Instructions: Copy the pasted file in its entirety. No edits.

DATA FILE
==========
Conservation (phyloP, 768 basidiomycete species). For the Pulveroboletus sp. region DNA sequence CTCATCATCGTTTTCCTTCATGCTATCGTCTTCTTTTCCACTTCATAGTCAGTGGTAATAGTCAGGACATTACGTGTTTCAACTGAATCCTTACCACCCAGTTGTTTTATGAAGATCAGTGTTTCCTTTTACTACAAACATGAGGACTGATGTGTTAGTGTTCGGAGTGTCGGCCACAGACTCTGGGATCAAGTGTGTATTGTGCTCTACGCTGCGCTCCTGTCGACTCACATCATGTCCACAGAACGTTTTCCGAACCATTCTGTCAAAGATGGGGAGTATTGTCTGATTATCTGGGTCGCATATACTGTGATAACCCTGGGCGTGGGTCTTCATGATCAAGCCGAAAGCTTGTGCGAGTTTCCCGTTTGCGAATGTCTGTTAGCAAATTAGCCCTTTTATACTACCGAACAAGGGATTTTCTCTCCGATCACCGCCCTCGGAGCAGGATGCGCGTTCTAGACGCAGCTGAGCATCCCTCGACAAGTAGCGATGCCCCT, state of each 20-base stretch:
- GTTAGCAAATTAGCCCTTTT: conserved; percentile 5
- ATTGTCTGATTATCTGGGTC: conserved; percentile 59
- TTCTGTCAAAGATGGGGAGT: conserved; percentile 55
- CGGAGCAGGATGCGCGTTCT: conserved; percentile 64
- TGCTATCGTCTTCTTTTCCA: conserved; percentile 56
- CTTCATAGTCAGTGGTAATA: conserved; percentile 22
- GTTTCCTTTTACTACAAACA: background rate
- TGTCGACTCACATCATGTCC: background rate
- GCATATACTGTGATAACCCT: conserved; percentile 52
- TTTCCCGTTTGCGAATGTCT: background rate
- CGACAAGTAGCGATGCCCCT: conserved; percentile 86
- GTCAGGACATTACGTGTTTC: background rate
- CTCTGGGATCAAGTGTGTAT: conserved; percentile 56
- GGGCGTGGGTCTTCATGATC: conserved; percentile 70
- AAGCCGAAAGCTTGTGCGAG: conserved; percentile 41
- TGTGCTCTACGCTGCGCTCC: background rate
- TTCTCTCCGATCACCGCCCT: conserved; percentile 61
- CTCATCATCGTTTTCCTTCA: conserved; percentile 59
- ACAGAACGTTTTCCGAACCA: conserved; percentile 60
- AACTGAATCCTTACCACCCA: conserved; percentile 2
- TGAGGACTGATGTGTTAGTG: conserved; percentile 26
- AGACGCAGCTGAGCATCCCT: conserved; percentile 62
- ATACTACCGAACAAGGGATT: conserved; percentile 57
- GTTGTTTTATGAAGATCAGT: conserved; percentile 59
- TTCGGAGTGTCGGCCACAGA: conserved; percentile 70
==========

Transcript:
Conservation (phyloP, 768 basidiomycete species). For the Pulveroboletus sp. region DNA sequence CTCATCATCGTTTTCCTTCATGCTATCGTCTTCTTTTCCACTTCATAGTCAGTGGTAATAGTCAGGACATTACGTGTTTCAACTGAATCCTTACCACCCAGTTGTTTTATGAAGATCAGTGTTTCCTTTTACTACAAACATGAGGACTGATGTGTTAGTGTTCGGAGTGTCGGCCACAGACTCTGGGATCAAGTGTGTATTGTGCTCTACGCTGCGCTCCTGTCGACTCACATCATGTCCACAGAACGTTTTCCGAACCATTCTGTCAAAGATGGGGAGTATTGTCTGATTATCTGGGTCGCATATACTGTGATAACCCTGGGCGTGGGTCTTCATGATCAAGCCGAAAGCTTGTGCGAGTTTCCCGTTTGCGAATGTCTGTTAGCAAATTAGCCCTTTTATACTACCGAACAAGGGATTTTCTCTCCGATCACCGCCCTCGGAGCAGGATGCGCGTTCTAGACGCAGCTGAGCATCCCTCGACAAGTAGCGATGCCCCT, state of each 20-base stretch:
- GTTAGCAAATTAGCCCTTTT: conserved; percentile 5
- ATTGTCTGATTATCTGGGTC: conserved; percentile 59
- TTCTGTCAAAGATGGGGAGT: conserved; percentile 55
- CGGAGCAGGATGCGCGTTCT: conserved; percentile 64
- TGCTATCGTCTTCTTTTCCA: conserved; percentile 56
- CTTCATAGTCAGTGGTAATA: conserved; percentile 22
- GTTTCCTTTTACTACAAACA: background rate
- TGTCGACTCACATCATGTCC: background rate
- GCATATACTGTGATAACCCT: conserved; percentile 52
- TTTCCCGTTTGCGAATGTCT: background rate
- CGACAAGTAGCGATGCCCCT: conserved; percentile 86
- GTCAGGACATTACGTGTTTC: background rate
- CTCTGGGATCAAGTGTGTAT: conserved; percentile 56
- GGGCGTGGGTCTTCATGATC: conserved; percentile 70
- AAGCCGAAAGCTTGTGCGAG: conserved; percentile 41
- TGTGCTCTACGCTGCGCTCC: background rate
- TTCTCTCCGATCACCGCCCT: conserved; percentile 61
- CTCATCATCGTTTTCCTTCA: conserved; percentile 59
- ACAGAACGTTTTCCGAACCA: conserved; percentile 60
- AACTGAATCCTTACCACCCA: conserved; percentile 2
- TGAGGACTGATGTGTTAGTG: conserved; percentile 26
- AGACGCAGCTGAGCATCCCT: conserved; percentile 62
- ATACTACCGAACAAGGGATT: conserved; percentile 57
- GTTGTTTTATGAAGATCAGT: conserved; percentile 59
- TTCGGAGTGTCGGCCACAGA: conserved; percentile 70